NOTE: This article has changed the way that youth workers are planning their projects. 


What makes a young person vulnerable?

As a youth worker, some of the young people you will come into contact with may be more vulnerable than others and have a wide range of needs, some more serious than others.

These needs could stem from a number of risk factors or negative influences in that young persons life.


This could include one or more of the following;

  • The development of that young person, including their emotional and social development, behavioural development
  • Identity, including self-esteem and self image
  • Health, Including their general health, physical development, or speech and language
  • Family and home life, such as family breakdown, negative reputation, unemployment and financial issues
  • Housing
  • Educational issues
  • Negative peer group

The impact of these factors could increase the possibility of that young person engaging in negative behaviour, such as offending / anti-social behaviour, substance misuse, poor self care, inappropriate sexual behaviour, having mental health issues, poor attendance at school, college or training or being NEET.

This type of behaviour could have a harmful impact on that young persons future, and we, as youth workers want to encourage and support young people to achieve positive outcomes, therefore, we should be making every effort to reduce any negative factors.

Although there are many professionals from different agencies who can contribute to reducing these negative factors, I believe that youth workers are one of the best placed practitioners to begin the process of supporting the young person in addressing many of these factors due to the voluntary nature of their relationship.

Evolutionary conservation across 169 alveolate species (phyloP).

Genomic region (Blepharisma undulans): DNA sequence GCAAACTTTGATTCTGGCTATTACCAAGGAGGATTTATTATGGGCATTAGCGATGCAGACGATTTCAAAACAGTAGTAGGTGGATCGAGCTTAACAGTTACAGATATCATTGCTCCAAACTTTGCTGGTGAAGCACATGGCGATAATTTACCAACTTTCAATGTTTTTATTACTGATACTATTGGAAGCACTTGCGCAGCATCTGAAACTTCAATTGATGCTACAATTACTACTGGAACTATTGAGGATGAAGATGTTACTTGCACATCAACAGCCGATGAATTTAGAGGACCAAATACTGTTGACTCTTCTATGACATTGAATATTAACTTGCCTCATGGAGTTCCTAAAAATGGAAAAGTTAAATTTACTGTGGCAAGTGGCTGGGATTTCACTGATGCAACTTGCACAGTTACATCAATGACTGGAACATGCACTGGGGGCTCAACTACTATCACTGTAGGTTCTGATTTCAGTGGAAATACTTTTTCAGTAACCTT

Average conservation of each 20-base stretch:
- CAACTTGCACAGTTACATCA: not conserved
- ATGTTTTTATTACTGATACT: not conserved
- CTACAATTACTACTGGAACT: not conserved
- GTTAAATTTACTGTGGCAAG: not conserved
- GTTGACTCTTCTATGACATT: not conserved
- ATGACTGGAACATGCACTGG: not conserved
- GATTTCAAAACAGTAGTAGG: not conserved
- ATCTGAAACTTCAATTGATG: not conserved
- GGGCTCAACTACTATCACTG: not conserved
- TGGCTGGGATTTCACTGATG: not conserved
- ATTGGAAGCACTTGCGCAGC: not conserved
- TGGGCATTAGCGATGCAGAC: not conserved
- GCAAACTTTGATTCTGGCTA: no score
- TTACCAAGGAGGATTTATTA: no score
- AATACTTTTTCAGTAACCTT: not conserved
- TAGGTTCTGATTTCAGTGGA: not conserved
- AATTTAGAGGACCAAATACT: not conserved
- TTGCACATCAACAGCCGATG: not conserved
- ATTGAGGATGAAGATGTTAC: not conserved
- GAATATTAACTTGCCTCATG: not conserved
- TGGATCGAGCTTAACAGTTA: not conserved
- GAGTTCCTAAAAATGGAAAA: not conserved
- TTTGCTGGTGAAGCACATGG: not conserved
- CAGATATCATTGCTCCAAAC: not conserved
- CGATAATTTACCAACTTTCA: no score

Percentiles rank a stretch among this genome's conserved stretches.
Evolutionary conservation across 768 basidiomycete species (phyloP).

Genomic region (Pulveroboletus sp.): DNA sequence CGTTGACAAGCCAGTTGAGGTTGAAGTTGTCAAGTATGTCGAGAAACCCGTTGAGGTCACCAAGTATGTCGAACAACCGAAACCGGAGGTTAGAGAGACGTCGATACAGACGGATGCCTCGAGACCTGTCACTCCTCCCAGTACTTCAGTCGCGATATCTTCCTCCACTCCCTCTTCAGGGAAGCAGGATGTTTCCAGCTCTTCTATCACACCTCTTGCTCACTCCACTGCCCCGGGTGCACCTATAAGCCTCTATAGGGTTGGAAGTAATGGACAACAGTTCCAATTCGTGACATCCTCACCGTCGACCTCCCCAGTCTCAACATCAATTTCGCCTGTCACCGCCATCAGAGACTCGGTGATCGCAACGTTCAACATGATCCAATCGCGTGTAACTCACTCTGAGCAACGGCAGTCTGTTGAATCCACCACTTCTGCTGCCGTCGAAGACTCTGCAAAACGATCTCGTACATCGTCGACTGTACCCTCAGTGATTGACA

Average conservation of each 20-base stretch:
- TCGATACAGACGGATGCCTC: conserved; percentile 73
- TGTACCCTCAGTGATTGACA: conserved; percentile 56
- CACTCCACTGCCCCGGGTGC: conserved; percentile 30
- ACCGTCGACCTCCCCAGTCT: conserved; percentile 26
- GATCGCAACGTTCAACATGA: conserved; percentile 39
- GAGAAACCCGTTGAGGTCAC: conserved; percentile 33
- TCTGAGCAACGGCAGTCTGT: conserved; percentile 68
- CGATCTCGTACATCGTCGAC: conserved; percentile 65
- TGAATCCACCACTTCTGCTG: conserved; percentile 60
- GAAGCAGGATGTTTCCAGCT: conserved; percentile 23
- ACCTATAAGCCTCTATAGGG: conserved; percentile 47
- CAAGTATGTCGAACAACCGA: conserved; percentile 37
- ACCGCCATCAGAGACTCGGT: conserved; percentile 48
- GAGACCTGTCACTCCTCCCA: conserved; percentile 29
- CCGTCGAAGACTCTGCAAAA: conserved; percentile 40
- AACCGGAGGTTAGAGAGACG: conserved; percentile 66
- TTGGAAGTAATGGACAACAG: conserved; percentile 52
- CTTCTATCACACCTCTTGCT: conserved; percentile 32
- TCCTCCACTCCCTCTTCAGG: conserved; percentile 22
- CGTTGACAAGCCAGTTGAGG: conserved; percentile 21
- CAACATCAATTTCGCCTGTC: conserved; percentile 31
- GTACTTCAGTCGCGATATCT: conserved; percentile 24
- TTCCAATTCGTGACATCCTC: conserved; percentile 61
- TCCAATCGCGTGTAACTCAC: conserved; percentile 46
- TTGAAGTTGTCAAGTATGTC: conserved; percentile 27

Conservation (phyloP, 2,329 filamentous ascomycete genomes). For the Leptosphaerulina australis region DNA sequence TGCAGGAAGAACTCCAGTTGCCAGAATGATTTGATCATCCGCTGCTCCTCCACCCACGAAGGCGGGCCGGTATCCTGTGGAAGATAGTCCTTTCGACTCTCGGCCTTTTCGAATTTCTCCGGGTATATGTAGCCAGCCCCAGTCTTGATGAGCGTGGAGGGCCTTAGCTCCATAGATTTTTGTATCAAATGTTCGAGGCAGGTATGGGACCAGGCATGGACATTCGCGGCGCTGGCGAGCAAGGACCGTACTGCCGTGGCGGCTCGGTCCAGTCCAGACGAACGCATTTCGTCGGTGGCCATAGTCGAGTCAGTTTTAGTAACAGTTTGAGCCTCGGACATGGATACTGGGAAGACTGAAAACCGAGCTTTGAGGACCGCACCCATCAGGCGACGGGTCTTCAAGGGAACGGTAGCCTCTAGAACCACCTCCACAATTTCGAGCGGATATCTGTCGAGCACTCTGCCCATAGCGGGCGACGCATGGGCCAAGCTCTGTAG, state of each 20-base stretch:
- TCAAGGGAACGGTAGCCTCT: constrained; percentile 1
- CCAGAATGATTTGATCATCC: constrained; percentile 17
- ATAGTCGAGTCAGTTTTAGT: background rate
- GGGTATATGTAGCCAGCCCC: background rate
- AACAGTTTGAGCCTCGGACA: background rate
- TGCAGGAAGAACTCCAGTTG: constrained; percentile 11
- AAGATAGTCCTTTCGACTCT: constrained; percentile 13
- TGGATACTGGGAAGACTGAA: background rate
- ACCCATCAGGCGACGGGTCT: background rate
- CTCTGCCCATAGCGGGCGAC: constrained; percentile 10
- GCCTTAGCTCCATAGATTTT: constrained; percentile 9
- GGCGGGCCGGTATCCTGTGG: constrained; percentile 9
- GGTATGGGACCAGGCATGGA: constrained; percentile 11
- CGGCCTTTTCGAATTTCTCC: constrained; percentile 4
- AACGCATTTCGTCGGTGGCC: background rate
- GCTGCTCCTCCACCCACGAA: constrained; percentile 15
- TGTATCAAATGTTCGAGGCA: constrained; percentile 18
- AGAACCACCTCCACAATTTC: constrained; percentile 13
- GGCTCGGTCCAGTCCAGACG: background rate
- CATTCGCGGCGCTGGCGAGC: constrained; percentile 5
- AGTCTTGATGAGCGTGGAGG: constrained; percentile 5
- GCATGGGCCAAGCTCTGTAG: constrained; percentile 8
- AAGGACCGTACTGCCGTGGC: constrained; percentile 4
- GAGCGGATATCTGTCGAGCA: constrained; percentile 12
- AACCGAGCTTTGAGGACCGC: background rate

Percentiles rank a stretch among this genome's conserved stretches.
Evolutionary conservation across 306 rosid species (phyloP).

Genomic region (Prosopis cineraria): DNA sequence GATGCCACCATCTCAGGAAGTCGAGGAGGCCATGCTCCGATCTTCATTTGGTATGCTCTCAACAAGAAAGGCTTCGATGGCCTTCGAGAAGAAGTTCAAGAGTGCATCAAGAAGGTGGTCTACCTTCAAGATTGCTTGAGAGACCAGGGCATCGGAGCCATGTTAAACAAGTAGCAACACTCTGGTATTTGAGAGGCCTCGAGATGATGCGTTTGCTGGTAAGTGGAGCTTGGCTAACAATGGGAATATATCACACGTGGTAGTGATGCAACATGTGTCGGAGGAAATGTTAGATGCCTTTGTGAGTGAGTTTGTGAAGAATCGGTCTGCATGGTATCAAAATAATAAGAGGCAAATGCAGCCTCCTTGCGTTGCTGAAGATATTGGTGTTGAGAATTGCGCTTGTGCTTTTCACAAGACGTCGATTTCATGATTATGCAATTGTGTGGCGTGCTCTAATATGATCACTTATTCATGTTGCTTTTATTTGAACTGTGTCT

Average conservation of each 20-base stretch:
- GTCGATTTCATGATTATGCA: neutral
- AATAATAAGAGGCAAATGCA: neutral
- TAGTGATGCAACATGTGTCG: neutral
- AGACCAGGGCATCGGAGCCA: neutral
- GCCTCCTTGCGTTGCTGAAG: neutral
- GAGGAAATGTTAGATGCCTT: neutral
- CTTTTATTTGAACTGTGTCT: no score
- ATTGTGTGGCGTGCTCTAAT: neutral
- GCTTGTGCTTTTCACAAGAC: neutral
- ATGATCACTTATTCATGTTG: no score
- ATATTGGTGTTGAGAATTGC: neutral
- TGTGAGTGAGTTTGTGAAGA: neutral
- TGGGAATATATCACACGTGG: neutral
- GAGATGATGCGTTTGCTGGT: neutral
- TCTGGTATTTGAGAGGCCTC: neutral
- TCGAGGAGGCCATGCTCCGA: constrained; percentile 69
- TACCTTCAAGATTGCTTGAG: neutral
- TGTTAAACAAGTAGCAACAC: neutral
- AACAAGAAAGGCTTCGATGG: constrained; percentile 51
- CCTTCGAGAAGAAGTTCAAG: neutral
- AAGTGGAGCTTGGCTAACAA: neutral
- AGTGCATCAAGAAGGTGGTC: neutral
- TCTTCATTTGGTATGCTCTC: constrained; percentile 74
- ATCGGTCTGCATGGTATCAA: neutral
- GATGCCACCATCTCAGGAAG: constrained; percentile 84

Youth workers need to take advantage of this position when planning and delivering their provision, by not only catering to the wants of the young people, but also incorporating elements which can contribute to providing their needs.



Striking a balance

There is no doubt that, we in the west live in a consumer-driven society. We are confronted every day with media messages from every angle telling us that we need some type of new goods or product to improve our lives and make us more likeable or acceptable by society. This has caused the line between what we want and what we truly need to become distorted.

Also, our desire for what we want is much greater than the desire for what we need. The want is usually impulsive and selfish, but the need is usually suppressed and concealed. The want is usually a short term fix, while the need is often deep rooted and difficult to deal with.

When planning an outstanding project it is important to strike a balance between delivering what the young people Want and what they Need. If your project can deliver both of these, then it will be successful in many ways. The problem you will find is often times people focus primarily on what they want, rather than what they need.

Many times I have seen youth workers who were unable or unwilling to make that distinction between a want and a need and make the mistake of continually providing a young person or group’s wants in an attempt to win favour with them.

This is often done with the best of intentions and a desire to do the best for the young people; however, it has often backfires, creating a sense of entitlement, ingratitude and can be seen to reward or reaffirm negative behaviour.